‘A clear signal to potential offenders’: tougher sentences for animal cruelty a step closer

  • Tougher sentences for the worst animal abusers are a step closer, as potential offenders are warned “there is no place for animal cruelty in this country”.

    MPs debated the Animal Welfare (Sentencing) Bill in the House of Commons today (3 February) where it passed the committee stage. This means the Bill will now move to the report stage, followed by a third reading at the House of Commons.

    In 2017 the Government pledged to reform the maximum sentence for those prosecuted under the Animal Welfare Act in England, and the Bill would mean those guilty of the most serious acts of animal cruelty will face a maximum penalty of five years in prison, up from the current six months.

    A spokesman for the RSPCA said the charity is “thrilled” about today’s debate and the charity hopes MPs from across all parties will come together to pass the Bill “for the good of the animals” across England.

    The Welsh government is expected to put a legislative consent motion before the Welsh parliament meaning any change in law in England would also apply in Wales. Ireland and Scotland recently increased their maximum sentences to five years.

    RSPCA director of advocacy and policy Heidi Allen said: “We warmly welcome the news that the Bill has passed through this stage and is one step closer to becoming law. We believe all political parties are aligned in their desire to get the Bill on to the statute book in this parliamentary session, in other words before the next Queen’s Speech which is expected in May. MPs and peers agree with us that no suffering animal can afford to wait another minute.

    “We believe the will exists to speed the Bill through the House of Commons and House of Lords if the Government allows time for it.”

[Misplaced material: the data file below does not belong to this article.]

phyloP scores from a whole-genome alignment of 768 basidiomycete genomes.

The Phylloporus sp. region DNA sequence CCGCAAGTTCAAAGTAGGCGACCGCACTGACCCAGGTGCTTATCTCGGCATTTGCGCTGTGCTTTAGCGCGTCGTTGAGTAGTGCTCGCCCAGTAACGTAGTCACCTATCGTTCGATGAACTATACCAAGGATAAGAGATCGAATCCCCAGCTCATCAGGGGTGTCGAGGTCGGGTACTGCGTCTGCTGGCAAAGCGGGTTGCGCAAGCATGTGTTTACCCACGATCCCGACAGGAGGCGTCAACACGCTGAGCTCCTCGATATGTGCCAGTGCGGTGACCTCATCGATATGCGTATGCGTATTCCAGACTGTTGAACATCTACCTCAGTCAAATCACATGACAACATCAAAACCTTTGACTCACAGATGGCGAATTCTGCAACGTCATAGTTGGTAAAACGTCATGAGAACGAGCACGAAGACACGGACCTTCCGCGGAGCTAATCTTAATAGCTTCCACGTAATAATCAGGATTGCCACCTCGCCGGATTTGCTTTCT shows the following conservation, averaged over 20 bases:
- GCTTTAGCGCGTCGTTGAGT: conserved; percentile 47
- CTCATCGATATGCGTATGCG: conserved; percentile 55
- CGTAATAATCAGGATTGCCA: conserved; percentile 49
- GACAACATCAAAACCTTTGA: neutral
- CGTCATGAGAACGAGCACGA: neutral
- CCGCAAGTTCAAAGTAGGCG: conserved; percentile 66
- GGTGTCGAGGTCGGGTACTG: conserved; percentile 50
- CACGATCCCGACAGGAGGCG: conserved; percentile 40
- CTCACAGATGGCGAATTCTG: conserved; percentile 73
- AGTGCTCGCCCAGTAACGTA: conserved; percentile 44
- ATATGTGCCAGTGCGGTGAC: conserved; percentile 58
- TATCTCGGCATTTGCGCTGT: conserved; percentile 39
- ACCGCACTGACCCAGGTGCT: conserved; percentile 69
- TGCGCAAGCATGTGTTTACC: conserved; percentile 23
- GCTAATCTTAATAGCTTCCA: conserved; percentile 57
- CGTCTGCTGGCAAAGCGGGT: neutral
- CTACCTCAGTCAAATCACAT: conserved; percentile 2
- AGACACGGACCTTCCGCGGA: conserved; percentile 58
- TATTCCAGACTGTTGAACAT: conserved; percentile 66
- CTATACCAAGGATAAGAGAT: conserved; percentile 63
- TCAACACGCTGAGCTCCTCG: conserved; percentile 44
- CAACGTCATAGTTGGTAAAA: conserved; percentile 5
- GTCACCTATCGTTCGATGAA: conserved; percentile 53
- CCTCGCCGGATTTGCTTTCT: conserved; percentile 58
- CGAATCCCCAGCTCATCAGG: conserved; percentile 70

Ms Allen added that every day the charity receives reports of “unimaginable” cruelty and neglect inflicted on animals.

    “It’s time that the sentences imposed on individuals who cause pain and suffering to animals reflect the severity of the crimes they are committing,” she said.

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    “The current sentences available to courts dealing with abhorrent acts of violence against animals as well as serious, organised animal crime are completely inadequate. It’s time this changed and our courts had more power when it comes to sentencing the perpetrators of these hideous crimes. So we implore all MPs, peers and the Government to do everything they can to get the Bill through.”

    Chris Loder MP said: “Today, in the House of Commons, we are one step closer to increasing tenfold the maximum custodial penalty for those who abuse animals. The UK has some of the highest animal welfare standards in the world, but in terms of penalties we are currently amongst the lowest.

    “I am so pleased that this Bill is making progress today, sending a clear signal to potential offenders that there is no place for animal cruelty in this country.”

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